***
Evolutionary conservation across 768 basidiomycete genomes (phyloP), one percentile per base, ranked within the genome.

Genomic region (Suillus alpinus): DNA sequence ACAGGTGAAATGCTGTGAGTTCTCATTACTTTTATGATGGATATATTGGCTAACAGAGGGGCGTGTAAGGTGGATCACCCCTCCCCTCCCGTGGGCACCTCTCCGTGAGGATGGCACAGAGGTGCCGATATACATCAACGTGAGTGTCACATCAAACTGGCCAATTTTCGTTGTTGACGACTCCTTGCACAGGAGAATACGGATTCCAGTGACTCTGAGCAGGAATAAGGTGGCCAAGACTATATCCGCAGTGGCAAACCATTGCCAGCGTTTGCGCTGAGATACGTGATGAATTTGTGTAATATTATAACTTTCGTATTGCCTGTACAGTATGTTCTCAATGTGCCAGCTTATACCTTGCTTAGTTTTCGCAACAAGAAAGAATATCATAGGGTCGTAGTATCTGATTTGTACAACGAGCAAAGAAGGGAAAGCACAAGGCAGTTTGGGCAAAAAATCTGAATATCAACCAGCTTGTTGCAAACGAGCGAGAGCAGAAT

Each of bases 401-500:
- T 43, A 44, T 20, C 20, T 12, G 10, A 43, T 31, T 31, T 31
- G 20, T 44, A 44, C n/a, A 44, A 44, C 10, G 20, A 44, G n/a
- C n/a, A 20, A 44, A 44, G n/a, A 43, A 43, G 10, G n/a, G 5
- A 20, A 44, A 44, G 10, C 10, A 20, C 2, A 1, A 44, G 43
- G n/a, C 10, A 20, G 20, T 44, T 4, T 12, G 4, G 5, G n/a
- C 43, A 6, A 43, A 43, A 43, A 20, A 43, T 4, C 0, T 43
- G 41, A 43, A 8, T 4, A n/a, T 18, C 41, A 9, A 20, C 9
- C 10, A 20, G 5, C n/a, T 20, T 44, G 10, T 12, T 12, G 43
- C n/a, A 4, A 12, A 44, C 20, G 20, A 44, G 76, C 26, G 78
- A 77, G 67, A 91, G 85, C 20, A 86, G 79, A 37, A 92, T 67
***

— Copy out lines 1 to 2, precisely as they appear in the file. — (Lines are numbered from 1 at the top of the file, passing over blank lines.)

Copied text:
Evolutionary conservation across 768 basidiomycete genomes (phyloP), one percentile per base, ranked within the genome.

Genomic region (Suillus alpinus): DNA sequence ACAGGTGAAATGCTGTGAGTTCTCATTACTTTTATGATGGATATATTGGCTAACAGAGGGGCGTGTAAGGTGGATCACCCCTCCCCTCCCGTGGGCACCTCTCCGTGAGGATGGCACAGAGGTGCCGATATACATCAACGTGAGTGTCACATCAAACTGGCCAATTTTCGTTGTTGACGACTCCTTGCACAGGAGAATACGGATTCCAGTGACTCTGAGCAGGAATAAGGTGGCCAAGACTATATCCGCAGTGGCAAACCATTGCCAGCGTTTGCGCTGAGATACGTGATGAATTTGTGTAATATTATAACTTTCGTATTGCCTGTACAGTATGTTCTCAATGTGCCAGCTTATACCTTGCTTAGTTTTCGCAACAAGAAAGAATATCATAGGGTCGTAGTATCTGATTTGTACAACGAGCAAAGAAGGGAAAGCACAAGGCAGTTTGGGCAAAAAATCTGAATATCAACCAGCTTGTTGCAAACGAGCGAGAGCAGAAT